Why is Shackle Island Called Shackle Island?

The folk etymology suggests that there used to be an island in Drake’s Creek where slaves were kept shackled or where there was a shack where people used to drink even when it was illegal.

The problem with both of these theories is that Shackle Island was called that almost as soon as white people got to Sumner County, back before there was any real slave trading or before it was illegal to drink.

I have another theory.

A shackle in old-timey boat parlance was a length of cable fifteen fathoms long–about thirty yards.

Shackle Island is visible on the LOC map. You can see it up Drake’s Creek where Long Hollow Pike crosses it. It is conveniently labeled. Though the island no longer exists, I did my best to roughly sketch in the eastern boundary of the island.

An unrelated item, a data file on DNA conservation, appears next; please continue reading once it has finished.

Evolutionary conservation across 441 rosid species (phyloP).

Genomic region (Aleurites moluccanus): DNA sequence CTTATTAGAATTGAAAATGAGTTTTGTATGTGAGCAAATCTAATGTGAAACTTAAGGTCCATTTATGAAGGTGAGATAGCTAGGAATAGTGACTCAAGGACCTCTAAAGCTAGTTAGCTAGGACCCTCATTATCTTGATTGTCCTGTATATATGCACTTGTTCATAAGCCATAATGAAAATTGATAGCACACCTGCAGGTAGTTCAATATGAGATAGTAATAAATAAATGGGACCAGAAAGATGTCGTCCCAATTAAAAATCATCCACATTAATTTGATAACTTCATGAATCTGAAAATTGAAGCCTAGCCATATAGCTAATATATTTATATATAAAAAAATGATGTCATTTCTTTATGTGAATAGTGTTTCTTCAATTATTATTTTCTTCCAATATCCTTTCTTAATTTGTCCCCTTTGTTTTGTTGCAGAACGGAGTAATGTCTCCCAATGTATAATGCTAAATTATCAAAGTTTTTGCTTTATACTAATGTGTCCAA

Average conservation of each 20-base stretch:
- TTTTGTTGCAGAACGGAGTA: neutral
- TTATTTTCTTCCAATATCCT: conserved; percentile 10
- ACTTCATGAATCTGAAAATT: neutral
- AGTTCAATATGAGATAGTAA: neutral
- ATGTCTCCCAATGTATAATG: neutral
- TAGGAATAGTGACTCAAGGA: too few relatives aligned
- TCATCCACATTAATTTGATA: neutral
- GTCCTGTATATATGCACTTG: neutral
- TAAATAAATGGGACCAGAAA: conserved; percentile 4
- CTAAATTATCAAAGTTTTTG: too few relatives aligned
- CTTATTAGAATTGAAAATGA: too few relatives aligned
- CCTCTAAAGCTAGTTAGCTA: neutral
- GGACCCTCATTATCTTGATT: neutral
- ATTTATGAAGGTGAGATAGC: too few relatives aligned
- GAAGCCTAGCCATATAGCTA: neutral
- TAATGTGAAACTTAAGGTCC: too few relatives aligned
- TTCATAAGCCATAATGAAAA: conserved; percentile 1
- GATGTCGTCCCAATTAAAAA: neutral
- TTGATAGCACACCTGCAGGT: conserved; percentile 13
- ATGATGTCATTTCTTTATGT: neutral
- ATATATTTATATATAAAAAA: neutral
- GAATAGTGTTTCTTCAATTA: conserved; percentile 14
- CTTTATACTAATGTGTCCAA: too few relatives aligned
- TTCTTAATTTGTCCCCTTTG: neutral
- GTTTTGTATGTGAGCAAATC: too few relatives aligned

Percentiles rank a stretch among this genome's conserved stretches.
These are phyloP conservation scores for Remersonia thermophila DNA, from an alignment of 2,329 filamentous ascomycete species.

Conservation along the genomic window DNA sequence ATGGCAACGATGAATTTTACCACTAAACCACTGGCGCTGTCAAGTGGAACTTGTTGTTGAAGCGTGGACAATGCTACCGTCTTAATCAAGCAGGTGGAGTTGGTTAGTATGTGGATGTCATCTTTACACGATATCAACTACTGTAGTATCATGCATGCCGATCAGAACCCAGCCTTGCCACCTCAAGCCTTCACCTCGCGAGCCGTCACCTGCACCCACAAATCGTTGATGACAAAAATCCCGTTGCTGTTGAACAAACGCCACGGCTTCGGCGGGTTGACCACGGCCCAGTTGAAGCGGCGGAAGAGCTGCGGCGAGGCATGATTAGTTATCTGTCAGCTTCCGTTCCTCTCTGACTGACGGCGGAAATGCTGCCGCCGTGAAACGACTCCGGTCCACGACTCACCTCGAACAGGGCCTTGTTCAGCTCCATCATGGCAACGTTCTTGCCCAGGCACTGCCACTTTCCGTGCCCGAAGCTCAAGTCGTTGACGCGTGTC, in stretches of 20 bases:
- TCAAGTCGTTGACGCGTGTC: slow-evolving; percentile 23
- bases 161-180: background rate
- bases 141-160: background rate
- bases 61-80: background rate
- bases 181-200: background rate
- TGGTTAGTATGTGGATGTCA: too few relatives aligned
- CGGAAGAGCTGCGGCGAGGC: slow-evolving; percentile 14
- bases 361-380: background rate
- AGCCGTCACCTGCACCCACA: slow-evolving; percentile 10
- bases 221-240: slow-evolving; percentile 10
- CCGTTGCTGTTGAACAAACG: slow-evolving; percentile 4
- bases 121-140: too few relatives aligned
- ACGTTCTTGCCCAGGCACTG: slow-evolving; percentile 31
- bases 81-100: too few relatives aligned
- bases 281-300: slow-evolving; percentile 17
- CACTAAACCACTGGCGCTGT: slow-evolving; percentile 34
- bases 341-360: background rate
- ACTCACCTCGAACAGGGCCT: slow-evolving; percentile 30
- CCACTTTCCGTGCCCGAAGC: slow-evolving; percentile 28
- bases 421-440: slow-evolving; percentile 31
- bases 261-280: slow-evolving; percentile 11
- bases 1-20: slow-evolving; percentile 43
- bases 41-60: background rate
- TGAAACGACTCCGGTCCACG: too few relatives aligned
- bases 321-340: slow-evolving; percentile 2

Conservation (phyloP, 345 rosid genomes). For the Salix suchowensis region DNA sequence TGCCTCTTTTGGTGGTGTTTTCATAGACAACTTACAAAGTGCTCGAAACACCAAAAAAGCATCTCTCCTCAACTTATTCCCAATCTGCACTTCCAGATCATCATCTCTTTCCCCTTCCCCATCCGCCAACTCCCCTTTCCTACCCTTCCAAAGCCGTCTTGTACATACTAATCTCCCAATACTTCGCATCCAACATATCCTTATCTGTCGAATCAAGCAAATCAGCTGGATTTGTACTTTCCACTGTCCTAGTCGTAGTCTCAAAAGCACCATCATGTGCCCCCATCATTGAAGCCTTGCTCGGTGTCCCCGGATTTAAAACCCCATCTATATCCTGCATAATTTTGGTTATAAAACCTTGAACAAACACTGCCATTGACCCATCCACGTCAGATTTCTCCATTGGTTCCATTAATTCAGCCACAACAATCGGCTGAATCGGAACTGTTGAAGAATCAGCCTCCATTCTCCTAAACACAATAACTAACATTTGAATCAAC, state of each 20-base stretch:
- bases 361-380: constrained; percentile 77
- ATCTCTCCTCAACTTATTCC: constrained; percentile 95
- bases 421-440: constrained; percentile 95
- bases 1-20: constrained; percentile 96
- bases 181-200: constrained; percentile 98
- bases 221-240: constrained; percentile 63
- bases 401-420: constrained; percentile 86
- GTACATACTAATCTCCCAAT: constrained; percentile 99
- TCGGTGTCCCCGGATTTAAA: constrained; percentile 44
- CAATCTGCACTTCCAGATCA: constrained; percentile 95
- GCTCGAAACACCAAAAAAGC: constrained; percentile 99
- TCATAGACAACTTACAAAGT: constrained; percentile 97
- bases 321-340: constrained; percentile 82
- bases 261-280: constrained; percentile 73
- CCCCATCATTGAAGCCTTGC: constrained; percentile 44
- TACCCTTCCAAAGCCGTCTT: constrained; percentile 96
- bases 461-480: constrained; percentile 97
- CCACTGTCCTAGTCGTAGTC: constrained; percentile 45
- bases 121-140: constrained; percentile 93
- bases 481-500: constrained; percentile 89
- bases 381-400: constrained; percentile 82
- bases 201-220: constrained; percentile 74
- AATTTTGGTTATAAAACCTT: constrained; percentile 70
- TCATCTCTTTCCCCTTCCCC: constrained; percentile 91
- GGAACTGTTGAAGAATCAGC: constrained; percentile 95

The distance from the eastern side of the island to the western side of the island would have been almost 900 feet.

Thirty yards.

One shackle.

Edited to add: Holy shit! Is there anything my bad math won’t ruin. Thirty yards is 90 feet, not 900.


3 thoughts on “Why is Shackle Island Called Shackle Island?

  1. I just wanted to update this with the OED, which says a shackle is 12 1/2 fathoms. Considering that there’s no way for me to exactly measure the island, since it no longer exists, I’m still kind of convinced I’m right.

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